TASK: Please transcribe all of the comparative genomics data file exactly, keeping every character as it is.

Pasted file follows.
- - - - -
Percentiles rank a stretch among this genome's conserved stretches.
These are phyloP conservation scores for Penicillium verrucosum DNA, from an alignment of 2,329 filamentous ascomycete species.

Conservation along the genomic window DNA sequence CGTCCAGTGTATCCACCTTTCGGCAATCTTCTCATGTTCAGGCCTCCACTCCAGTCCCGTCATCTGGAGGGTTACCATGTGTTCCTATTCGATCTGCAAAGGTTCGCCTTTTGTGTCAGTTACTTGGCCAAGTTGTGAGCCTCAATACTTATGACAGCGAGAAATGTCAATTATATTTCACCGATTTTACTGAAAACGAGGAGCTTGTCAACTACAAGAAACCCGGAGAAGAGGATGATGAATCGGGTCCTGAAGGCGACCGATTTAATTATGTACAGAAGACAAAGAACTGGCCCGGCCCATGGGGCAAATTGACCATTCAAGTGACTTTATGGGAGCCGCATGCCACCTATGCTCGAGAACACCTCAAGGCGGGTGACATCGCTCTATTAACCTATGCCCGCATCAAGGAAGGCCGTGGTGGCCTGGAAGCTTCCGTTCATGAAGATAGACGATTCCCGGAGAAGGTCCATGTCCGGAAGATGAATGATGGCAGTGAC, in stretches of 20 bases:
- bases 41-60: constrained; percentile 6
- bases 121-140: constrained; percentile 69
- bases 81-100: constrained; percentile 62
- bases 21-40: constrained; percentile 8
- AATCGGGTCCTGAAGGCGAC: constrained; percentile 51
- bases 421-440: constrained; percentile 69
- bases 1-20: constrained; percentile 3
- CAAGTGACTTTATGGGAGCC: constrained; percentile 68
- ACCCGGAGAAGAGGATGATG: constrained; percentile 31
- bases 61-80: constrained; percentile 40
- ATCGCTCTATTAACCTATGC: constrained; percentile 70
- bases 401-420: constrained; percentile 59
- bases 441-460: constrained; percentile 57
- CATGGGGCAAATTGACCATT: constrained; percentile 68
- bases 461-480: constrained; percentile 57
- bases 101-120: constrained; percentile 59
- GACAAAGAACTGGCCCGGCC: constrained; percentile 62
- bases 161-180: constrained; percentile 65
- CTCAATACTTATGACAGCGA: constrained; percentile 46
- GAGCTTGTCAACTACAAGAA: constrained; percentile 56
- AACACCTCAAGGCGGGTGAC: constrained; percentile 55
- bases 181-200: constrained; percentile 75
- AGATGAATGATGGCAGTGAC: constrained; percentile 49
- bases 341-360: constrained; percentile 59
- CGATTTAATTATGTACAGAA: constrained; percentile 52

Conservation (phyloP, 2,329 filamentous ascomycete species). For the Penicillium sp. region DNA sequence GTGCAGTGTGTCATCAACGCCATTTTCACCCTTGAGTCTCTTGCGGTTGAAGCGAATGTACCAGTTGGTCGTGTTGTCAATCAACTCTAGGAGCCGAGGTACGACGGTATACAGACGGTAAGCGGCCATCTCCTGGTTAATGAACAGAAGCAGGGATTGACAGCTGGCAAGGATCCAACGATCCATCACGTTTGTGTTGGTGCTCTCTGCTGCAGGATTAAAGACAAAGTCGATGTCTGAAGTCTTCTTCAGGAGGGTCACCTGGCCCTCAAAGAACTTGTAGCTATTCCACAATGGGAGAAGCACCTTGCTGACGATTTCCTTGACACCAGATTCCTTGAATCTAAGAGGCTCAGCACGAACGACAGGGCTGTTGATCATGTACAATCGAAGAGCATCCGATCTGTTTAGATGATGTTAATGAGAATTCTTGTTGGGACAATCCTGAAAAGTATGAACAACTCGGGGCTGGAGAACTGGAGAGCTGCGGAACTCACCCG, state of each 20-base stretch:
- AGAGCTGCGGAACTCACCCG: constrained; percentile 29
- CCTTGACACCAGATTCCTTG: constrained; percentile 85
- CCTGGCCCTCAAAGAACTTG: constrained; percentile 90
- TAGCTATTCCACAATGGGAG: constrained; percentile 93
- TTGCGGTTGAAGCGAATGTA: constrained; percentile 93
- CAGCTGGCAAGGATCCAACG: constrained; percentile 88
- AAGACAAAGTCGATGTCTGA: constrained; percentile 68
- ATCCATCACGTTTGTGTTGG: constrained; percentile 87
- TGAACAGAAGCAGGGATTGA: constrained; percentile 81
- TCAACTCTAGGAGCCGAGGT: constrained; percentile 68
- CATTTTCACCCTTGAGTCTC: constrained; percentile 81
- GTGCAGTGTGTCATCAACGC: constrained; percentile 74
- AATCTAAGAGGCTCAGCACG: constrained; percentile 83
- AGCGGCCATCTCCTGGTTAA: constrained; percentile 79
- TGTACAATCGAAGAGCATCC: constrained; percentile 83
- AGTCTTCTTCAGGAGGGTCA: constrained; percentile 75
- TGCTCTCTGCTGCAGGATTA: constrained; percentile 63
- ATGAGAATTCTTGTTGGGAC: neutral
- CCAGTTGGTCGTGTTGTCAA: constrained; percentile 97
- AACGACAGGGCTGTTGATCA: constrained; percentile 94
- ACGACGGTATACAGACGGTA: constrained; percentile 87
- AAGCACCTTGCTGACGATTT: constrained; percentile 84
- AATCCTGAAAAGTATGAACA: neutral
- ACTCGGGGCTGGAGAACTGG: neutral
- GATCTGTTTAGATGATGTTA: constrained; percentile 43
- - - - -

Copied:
Percentiles rank a stretch among this genome's conserved stretches.
These are phyloP conservation scores for Penicillium verrucosum DNA, from an alignment of 2,329 filamentous ascomycete species.

Conservation along the genomic window DNA sequence CGTCCAGTGTATCCACCTTTCGGCAATCTTCTCATGTTCAGGCCTCCACTCCAGTCCCGTCATCTGGAGGGTTACCATGTGTTCCTATTCGATCTGCAAAGGTTCGCCTTTTGTGTCAGTTACTTGGCCAAGTTGTGAGCCTCAATACTTATGACAGCGAGAAATGTCAATTATATTTCACCGATTTTACTGAAAACGAGGAGCTTGTCAACTACAAGAAACCCGGAGAAGAGGATGATGAATCGGGTCCTGAAGGCGACCGATTTAATTATGTACAGAAGACAAAGAACTGGCCCGGCCCATGGGGCAAATTGACCATTCAAGTGACTTTATGGGAGCCGCATGCCACCTATGCTCGAGAACACCTCAAGGCGGGTGACATCGCTCTATTAACCTATGCCCGCATCAAGGAAGGCCGTGGTGGCCTGGAAGCTTCCGTTCATGAAGATAGACGATTCCCGGAGAAGGTCCATGTCCGGAAGATGAATGATGGCAGTGAC, in stretches of 20 bases:
- bases 41-60: constrained; percentile 6
- bases 121-140: constrained; percentile 69
- bases 81-100: constrained; percentile 62
- bases 21-40: constrained; percentile 8
- AATCGGGTCCTGAAGGCGAC: constrained; percentile 51
- bases 421-440: constrained; percentile 69
- bases 1-20: constrained; percentile 3
- CAAGTGACTTTATGGGAGCC: constrained; percentile 68
- ACCCGGAGAAGAGGATGATG: constrained; percentile 31
- bases 61-80: constrained; percentile 40
- ATCGCTCTATTAACCTATGC: constrained; percentile 70
- bases 401-420: constrained; percentile 59
- bases 441-460: constrained; percentile 57
- CATGGGGCAAATTGACCATT: constrained; percentile 68
- bases 461-480: constrained; percentile 57
- bases 101-120: constrained; percentile 59
- GACAAAGAACTGGCCCGGCC: constrained; percentile 62
- bases 161-180: constrained; percentile 65
- CTCAATACTTATGACAGCGA: constrained; percentile 46
- GAGCTTGTCAACTACAAGAA: constrained; percentile 56
- AACACCTCAAGGCGGGTGAC: constrained; percentile 55
- bases 181-200: constrained; percentile 75
- AGATGAATGATGGCAGTGAC: constrained; percentile 49
- bases 341-360: constrained; percentile 59
- CGATTTAATTATGTACAGAA: constrained; percentile 52

Conservation (phyloP, 2,329 filamentous ascomycete species). For the Penicillium sp. region DNA sequence GTGCAGTGTGTCATCAACGCCATTTTCACCCTTGAGTCTCTTGCGGTTGAAGCGAATGTACCAGTTGGTCGTGTTGTCAATCAACTCTAGGAGCCGAGGTACGACGGTATACAGACGGTAAGCGGCCATCTCCTGGTTAATGAACAGAAGCAGGGATTGACAGCTGGCAAGGATCCAACGATCCATCACGTTTGTGTTGGTGCTCTCTGCTGCAGGATTAAAGACAAAGTCGATGTCTGAAGTCTTCTTCAGGAGGGTCACCTGGCCCTCAAAGAACTTGTAGCTATTCCACAATGGGAGAAGCACCTTGCTGACGATTTCCTTGACACCAGATTCCTTGAATCTAAGAGGCTCAGCACGAACGACAGGGCTGTTGATCATGTACAATCGAAGAGCATCCGATCTGTTTAGATGATGTTAATGAGAATTCTTGTTGGGACAATCCTGAAAAGTATGAACAACTCGGGGCTGGAGAACTGGAGAGCTGCGGAACTCACCCG, state of each 20-base stretch:
- AGAGCTGCGGAACTCACCCG: constrained; percentile 29
- CCTTGACACCAGATTCCTTG: constrained; percentile 85
- CCTGGCCCTCAAAGAACTTG: constrained; percentile 90
- TAGCTATTCCACAATGGGAG: constrained; percentile 93
- TTGCGGTTGAAGCGAATGTA: constrained; percentile 93
- CAGCTGGCAAGGATCCAACG: constrained; percentile 88
- AAGACAAAGTCGATGTCTGA: constrained; percentile 68
- ATCCATCACGTTTGTGTTGG: constrained; percentile 87
- TGAACAGAAGCAGGGATTGA: constrained; percentile 81
- TCAACTCTAGGAGCCGAGGT: constrained; percentile 68
- CATTTTCACCCTTGAGTCTC: constrained; percentile 81
- GTGCAGTGTGTCATCAACGC: constrained; percentile 74
- AATCTAAGAGGCTCAGCACG: constrained; percentile 83
- AGCGGCCATCTCCTGGTTAA: constrained; percentile 79
- TGTACAATCGAAGAGCATCC: constrained; percentile 83
- AGTCTTCTTCAGGAGGGTCA: constrained; percentile 75
- TGCTCTCTGCTGCAGGATTA: constrained; percentile 63
- ATGAGAATTCTTGTTGGGAC: neutral
- CCAGTTGGTCGTGTTGTCAA: constrained; percentile 97
- AACGACAGGGCTGTTGATCA: constrained; percentile 94
- ACGACGGTATACAGACGGTA: constrained; percentile 87
- AAGCACCTTGCTGACGATTT: constrained; percentile 84
- AATCCTGAAAAGTATGAACA: neutral
- ACTCGGGGCTGGAGAACTGG: neutral
- GATCTGTTTAGATGATGTTA: constrained; percentile 43